Welcome to the launch of the web-only version of College Media Review, the flagship publication of the newly-dubbed College Media Association, Inc., itself the new moniker for the organization formerly known as College Media Advisers since 1983 and founded as the National Council of College Publications Advisers way back in 1955. Judging by that pattern, we brace for another name change around 2039. But by any name, we’re the largest organization of college media advisers in the country, and role of College Media Review remains the same.This edition is the latest transformation of the publication, which is launching to an all-digital format to save print costs and, in a sense, to practice what we and our colleagues are preaching and teaching.
We recognize the new and expansive storytelling opportunities this form allows us. As much as we are proud of our print product, it was limited to just that and, in an age of multimedia storytelling, left us strapped to tell the stories in the most compelling manner.
The irony of that in a college media publication does not evade us.
While the magazine has stayed abreast of the seismic shifts in the digital and social media landscapes in recent years, we’ve been limited to reporting about them with text, photos and screen captures. Our move to a digital format opens the screen for our contributors, particularly those whose worlds revolve around online and broadcast media, to better tell their stories and define the issues that face our industry. This issue of College Media Review probably won’t look like the next one — we’re still tinkering in the short term with what we’re going to offer and how we’re going to do it. We’re also taking the long view in how we’re going to expand CMR develop it as a resource for research.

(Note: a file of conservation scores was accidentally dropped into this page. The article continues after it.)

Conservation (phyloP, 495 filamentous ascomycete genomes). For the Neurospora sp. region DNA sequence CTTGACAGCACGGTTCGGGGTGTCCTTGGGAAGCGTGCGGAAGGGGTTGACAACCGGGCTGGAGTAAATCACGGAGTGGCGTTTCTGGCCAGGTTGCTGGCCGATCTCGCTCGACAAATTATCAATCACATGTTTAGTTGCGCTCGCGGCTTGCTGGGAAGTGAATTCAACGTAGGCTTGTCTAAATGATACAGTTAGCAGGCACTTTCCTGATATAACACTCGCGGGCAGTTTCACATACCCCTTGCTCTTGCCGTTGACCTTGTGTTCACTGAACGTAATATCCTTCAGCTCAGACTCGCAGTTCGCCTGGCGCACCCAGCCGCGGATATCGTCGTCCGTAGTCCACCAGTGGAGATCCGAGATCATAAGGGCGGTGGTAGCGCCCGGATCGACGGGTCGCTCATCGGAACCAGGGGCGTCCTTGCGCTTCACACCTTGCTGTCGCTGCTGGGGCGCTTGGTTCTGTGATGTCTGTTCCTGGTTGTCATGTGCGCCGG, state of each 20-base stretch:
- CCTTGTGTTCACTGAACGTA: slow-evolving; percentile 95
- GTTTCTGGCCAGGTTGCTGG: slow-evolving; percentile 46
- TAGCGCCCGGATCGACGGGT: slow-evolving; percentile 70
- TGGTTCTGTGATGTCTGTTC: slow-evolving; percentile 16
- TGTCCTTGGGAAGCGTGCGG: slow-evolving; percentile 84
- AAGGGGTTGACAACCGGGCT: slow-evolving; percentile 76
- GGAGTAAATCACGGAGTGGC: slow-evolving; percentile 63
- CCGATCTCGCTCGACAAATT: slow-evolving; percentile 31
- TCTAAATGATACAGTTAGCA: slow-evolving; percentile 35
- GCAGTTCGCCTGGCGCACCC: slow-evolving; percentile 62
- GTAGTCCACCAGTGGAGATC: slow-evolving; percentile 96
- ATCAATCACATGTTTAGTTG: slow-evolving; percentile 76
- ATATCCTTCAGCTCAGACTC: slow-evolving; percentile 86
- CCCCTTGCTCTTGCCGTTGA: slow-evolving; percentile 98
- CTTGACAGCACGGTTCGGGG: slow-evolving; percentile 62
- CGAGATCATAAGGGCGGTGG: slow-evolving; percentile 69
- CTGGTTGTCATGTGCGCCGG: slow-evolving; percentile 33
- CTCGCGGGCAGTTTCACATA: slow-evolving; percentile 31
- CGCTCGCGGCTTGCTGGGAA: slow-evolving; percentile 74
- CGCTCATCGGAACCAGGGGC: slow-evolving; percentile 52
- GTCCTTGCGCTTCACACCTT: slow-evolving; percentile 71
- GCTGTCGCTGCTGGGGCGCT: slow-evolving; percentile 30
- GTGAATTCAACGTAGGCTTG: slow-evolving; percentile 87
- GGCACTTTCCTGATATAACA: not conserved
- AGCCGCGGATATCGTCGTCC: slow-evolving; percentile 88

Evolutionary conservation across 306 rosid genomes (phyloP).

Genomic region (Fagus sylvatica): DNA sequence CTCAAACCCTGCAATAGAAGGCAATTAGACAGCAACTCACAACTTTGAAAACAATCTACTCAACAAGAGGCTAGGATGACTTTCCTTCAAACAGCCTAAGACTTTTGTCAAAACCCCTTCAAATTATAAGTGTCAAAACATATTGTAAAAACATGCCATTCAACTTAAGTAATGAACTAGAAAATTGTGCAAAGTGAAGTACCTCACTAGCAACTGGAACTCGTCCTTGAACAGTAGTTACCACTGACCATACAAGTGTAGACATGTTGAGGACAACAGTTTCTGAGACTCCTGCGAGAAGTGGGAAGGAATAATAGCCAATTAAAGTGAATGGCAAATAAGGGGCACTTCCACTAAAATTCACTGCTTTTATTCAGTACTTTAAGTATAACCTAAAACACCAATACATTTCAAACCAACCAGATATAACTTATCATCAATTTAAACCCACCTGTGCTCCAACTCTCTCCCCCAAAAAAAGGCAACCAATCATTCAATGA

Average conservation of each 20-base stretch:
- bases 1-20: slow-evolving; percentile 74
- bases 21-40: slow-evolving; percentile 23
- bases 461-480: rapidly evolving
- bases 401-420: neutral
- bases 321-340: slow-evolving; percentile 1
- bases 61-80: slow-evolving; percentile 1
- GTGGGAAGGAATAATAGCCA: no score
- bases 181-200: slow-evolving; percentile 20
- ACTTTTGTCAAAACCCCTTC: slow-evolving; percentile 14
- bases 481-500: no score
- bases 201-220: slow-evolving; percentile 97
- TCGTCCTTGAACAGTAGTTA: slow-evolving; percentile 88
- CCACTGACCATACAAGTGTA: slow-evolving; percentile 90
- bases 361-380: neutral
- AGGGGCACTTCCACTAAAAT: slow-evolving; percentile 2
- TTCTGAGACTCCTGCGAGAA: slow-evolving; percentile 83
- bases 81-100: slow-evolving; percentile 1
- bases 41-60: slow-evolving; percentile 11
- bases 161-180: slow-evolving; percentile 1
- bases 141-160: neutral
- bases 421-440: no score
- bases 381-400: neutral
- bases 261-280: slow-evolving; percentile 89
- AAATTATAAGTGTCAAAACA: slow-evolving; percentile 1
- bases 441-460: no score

So, keep reading.
This edition includes a report from Daniel Reimold on the pressures facing terrestrial college radio stations as universities, more and more, pursue the sale of FCC licenses to the highest bidder. And Pat Lauro delves into the nebulous territory of social media policy when it comes to separating the coverage of news from commentary. The lines sometimes seem to blur when it comes to advisers’ social media relationships with students; Lauro offers some guidance in sorting that out, too. Reimold switches from radio to film when he interviews the Christopher Newport University staff and reviews its documentary of The Collegiate Times‘ coverage of mass homicides on its Virginia Tech campus in 2007.
From the standpoint of peer-reviewed research, Cliff Brockman, Bob Bergland and Dave Hon offer readers, in their 2011 Ken Nordin Award for Research study, analysis of some of the best college news websites, what makes them tick and how we all might learn from their successes. Also, Douglas Swanson reports from his peer-reviewed research that peer mentoring may kill two birds with one stone: journalism students seem to prefer it over traditional advising methods and it provides additional resources to advisers.
With all the changes, there remain some fixed points in this newest version of College Media Review. It depends on your readership, and it is a platform for an examination of issues that impact our profession. We want to want to hear from you.
Robert Bohler, Editor